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United States v. Reeves

United States District Court, W.D. Virginia, Lynchburg Division

December 12, 2019

UNITED STATES OF AMERICA,
v.
JAMIE LEE REEVES, Defendant.

          MEMORANDUM OPINION

          NORMAN K. MOON SENIOR UNITED STATES DISTRICT JUDGE

         This matter is before the Court on Defendant Jamie Lee Reeves's Motion to Reduce Sentence Pursuant to the First Step Act of 2018. Dkt. 43. Defendant contends that he is “Immediate Release Eligible.” This Court concludes that Defendant has not demonstrated entitlement to a reduction in his sentence, and therefore Defendant's First Step Act Motion will be denied.

         Background

         On April 16, 2002, Defendant was charged in a one-count indictment with distributing five or more grams of cocaine base, in violation of 21 U.S.C. § 841(a)(1). Dkt 45 at 3; Dkt. 43 at 1.

         On June 20, 2002, the Government filed an Information providing notice of a sentencing enhancement based on Defendant's prior record. Dkt. 45 at 3; Dkt. 43 at 1. The 21 U.S.C. § 851 enhancement increased the minimum penalty for Defendant's offense to ten years' incarceration, and minimum term of supervised release to eight years. Dkt. 45 at 3, 9-10; Dkt. 43 at 1.

         On July 29, 2002, Defendant pleaded guilty with the benefit of a plea agreement to the one count of distributing five or more grams of cocaine base, in violation of 21 U.S.C. § 841(a)(1). Dkt. 45 at 3; Dkt. 43 at 1. The plea agreement stipulated to a drug weight of 12.1 grams of cocaine base. Id.

         On October 24, 2002, this Court sentenced Defendant to ten years' imprisonment (the statutory minimum), to be followed by eight years' supervised release (the statutory minimum). Dkt. 45 at 9-10; Dkt. 43 at 1; see Dkt. 16; Dkt. Entry (Oct. 24, 2002) (reflecting terms of Defendant's sentence).

         Defendant served his sentence. And on February 17, 2011, Defendant was released from the custody of the Bureau of Prisons and began his eight-year term of supervised release. Dkt. 43 at 2-3; Dkt. 41-1 at 1. But on August 1, 2014, Defendant was indicted in Lynchburg Circuit Court for possession of cocaine, and, after he pleaded not guilty, that court found him guilty and sentenced him on April 29, 2015 to one year and three months' incarceration. Dkt. 42; Dkt. 41-1 at 1.

         Subsequently, on March 4, 2015, Defendant was charged in Lynchburg Circuit Court with three counts of cocaine distribution (3d or subsequent offense), with offense dates of November 20, 2013, February 6, 2014, and February 11, 2014. Dkt. 41-1 at 2. On November 28, 2017, Defendant pleaded guilty to three lesser charges of cocaine distribution; Defendant was sentenced to one year of incarceration on each count, with all such sentences to run consecutively. Dkt. 42.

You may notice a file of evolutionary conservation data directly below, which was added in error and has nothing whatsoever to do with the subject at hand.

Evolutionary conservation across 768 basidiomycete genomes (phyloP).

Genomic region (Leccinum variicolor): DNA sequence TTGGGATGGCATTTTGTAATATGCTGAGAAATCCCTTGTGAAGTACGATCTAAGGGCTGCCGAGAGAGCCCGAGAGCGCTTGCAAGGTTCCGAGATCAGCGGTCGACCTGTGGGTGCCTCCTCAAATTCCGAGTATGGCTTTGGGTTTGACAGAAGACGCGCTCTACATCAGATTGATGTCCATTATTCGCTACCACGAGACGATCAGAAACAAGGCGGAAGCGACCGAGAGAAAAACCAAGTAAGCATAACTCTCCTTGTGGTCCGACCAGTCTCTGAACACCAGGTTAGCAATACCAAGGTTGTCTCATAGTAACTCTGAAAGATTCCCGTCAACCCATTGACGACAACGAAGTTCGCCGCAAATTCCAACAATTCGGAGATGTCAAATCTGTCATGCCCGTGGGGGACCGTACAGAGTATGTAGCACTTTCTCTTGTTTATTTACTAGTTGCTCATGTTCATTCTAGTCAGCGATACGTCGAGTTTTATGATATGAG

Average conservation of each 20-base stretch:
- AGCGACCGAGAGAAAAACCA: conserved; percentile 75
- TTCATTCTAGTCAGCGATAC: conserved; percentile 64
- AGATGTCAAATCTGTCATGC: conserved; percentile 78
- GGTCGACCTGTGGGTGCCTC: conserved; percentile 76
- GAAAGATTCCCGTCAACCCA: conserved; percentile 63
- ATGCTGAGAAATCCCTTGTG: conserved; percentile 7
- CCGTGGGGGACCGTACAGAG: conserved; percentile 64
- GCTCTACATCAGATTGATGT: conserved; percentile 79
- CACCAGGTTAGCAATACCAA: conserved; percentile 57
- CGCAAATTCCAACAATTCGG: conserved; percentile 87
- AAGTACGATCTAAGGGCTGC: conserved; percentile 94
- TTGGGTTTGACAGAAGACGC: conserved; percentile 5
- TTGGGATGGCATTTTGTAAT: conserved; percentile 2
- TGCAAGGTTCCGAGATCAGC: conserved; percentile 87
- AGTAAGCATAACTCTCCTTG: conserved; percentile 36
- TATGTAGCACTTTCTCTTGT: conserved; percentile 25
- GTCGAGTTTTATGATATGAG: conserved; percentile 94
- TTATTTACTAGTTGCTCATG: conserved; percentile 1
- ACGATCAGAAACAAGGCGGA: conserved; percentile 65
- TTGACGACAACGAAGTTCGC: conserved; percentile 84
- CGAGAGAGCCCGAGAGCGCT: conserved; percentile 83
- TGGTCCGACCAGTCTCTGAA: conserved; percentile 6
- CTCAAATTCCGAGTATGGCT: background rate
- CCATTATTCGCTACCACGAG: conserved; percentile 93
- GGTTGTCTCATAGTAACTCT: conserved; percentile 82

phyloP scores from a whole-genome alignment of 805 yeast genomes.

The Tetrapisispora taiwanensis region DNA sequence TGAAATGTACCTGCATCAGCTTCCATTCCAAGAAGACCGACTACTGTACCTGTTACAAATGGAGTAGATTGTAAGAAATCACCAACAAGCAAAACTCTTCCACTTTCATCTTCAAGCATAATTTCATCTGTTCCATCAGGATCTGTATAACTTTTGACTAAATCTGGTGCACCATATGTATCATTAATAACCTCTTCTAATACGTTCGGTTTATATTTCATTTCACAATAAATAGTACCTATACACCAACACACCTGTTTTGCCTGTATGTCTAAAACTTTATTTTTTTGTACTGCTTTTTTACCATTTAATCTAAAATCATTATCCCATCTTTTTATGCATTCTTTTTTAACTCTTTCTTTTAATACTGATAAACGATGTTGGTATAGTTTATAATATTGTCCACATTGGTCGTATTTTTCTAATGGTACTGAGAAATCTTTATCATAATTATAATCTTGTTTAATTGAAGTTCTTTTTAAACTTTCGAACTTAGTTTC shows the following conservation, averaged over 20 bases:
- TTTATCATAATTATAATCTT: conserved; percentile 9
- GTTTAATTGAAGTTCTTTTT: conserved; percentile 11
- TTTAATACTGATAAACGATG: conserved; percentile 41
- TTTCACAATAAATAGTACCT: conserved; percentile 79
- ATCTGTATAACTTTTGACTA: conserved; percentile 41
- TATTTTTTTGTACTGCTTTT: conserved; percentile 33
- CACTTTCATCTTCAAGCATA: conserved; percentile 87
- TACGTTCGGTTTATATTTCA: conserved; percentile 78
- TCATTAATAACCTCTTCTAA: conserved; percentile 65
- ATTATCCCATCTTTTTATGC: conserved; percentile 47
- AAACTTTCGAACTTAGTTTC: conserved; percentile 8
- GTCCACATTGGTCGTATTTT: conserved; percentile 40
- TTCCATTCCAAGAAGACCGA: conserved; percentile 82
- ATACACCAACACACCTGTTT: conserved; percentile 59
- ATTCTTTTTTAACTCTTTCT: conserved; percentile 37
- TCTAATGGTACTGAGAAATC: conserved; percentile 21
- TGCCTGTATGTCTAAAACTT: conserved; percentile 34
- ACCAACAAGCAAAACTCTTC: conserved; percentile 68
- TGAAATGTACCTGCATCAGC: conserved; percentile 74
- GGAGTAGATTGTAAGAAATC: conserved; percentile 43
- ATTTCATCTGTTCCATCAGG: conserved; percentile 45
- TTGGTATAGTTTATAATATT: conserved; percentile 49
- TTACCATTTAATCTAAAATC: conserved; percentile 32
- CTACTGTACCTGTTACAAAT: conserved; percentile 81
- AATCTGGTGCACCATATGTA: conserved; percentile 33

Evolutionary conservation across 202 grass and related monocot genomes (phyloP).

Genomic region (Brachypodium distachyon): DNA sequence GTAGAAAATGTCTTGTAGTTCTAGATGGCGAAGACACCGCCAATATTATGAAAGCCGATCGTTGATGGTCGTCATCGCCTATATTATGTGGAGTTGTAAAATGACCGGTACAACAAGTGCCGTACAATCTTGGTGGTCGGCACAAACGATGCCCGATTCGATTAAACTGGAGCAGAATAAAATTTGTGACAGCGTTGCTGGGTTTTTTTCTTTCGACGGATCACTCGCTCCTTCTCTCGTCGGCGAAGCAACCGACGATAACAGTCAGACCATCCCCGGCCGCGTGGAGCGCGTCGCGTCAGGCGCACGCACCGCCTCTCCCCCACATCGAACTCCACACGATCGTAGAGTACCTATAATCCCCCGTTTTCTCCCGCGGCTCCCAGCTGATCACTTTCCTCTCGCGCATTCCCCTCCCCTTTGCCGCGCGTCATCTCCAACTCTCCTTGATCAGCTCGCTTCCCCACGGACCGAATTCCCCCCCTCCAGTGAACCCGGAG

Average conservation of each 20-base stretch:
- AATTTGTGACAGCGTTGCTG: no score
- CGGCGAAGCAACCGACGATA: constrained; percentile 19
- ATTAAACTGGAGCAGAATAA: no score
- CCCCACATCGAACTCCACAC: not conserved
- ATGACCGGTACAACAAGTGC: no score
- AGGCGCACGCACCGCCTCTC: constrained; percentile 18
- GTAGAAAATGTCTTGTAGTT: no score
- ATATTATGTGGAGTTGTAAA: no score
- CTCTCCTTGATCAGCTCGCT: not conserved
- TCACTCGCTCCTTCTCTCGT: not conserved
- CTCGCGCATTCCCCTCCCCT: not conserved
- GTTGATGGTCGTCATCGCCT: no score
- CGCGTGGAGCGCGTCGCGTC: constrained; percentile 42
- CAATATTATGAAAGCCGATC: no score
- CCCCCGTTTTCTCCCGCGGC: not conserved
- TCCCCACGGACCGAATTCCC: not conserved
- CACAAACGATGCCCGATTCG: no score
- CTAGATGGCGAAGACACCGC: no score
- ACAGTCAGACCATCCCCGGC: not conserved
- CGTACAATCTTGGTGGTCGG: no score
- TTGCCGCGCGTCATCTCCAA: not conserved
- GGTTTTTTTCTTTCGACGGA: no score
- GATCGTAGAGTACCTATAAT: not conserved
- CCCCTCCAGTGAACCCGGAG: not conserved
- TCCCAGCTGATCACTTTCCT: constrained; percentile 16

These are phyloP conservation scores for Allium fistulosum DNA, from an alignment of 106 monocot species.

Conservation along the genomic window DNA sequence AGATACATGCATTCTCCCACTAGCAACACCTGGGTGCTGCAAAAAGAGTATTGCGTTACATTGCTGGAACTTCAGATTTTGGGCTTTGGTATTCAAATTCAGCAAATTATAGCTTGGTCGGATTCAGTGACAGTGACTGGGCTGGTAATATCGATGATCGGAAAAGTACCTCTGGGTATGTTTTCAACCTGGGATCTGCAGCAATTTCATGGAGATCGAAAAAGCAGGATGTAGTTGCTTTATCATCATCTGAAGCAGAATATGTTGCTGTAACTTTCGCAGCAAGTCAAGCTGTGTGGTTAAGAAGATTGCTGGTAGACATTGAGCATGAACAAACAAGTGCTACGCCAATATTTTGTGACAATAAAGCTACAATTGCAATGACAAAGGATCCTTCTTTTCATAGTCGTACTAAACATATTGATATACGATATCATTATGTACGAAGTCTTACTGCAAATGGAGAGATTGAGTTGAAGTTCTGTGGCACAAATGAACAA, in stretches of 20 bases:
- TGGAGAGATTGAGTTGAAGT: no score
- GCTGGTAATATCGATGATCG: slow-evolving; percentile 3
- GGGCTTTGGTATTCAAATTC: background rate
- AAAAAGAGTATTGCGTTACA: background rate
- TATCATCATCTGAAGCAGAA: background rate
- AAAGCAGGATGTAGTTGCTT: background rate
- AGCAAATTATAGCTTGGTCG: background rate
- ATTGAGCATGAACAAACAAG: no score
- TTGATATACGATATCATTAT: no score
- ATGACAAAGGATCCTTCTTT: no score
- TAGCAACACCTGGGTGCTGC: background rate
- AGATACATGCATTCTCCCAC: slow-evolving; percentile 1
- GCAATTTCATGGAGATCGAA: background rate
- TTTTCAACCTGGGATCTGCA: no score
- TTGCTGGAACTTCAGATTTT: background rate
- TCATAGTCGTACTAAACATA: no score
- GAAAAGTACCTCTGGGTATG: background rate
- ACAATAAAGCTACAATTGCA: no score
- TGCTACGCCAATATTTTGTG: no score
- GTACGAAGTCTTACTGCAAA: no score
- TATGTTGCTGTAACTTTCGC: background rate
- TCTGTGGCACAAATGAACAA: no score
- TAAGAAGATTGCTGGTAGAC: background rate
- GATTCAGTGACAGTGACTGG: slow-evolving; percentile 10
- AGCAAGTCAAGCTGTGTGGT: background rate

On December 6, 2017, Defendant's probation officer petitioned this Court to revoke Defendant's term of supervised release on account of these violations of his mandatory terms of supervised release. Dkt. 41-1. Defendant admitted guilt to violating mandatory terms of supervised release, and on December 14, 2018, this Court revoked Defendant's term of supervised release and imposed a sentence of 24 months' incarceration, to run consecutively to any state-imposed sentence of incarceration. Dkt. 42.

         As of the issuance of this Memorandum Opinion, Defendant is currently incarcerated. The Federal Bureau of Prisons website calculates his release date will be July 20, 2020. See also Dkt. 57 at 2.

         On February 1, 2019, Defendant filed a motion seeking a reduction in sentence pursuant to the First Step Act. Dkt. 43. On February 4, this Court ordered the Government to respond (Dkt. 44), and, after two motions for extension of time, the Government responded on March 24, 2019 (Dkt. 52). On June 24 and November 21, 2019, Defendant filed two Notices of Supplemental Authority, the second of which cited the Fourth Circuit's decision in United States v. Venable, 943 F.3d 187 (4th Cir. 2019), which resolved one of the primary questions at issue in this case, namely, whether this Court had imposed a sentence for “a covered offense” within the meaning of the First Step Act. The Government has since filed a Notice of Supplemental Authority acknowledging the Fourth Circuit's holding in Venable and “retract[ing] its previous position regarding the applicability of the First Step Act of 2018 to defendants serving terms of incarceration following a revocation of supervised release.” Dkt. 58 at 1. However, the Government argues that the Court should decline to exercise its discretion to reduce Defendant's sentence. Dkt. 58. Defendant's First Step Act Motion (Dkt. 43) is fully briefed and ripe for decision.

         Legal ...


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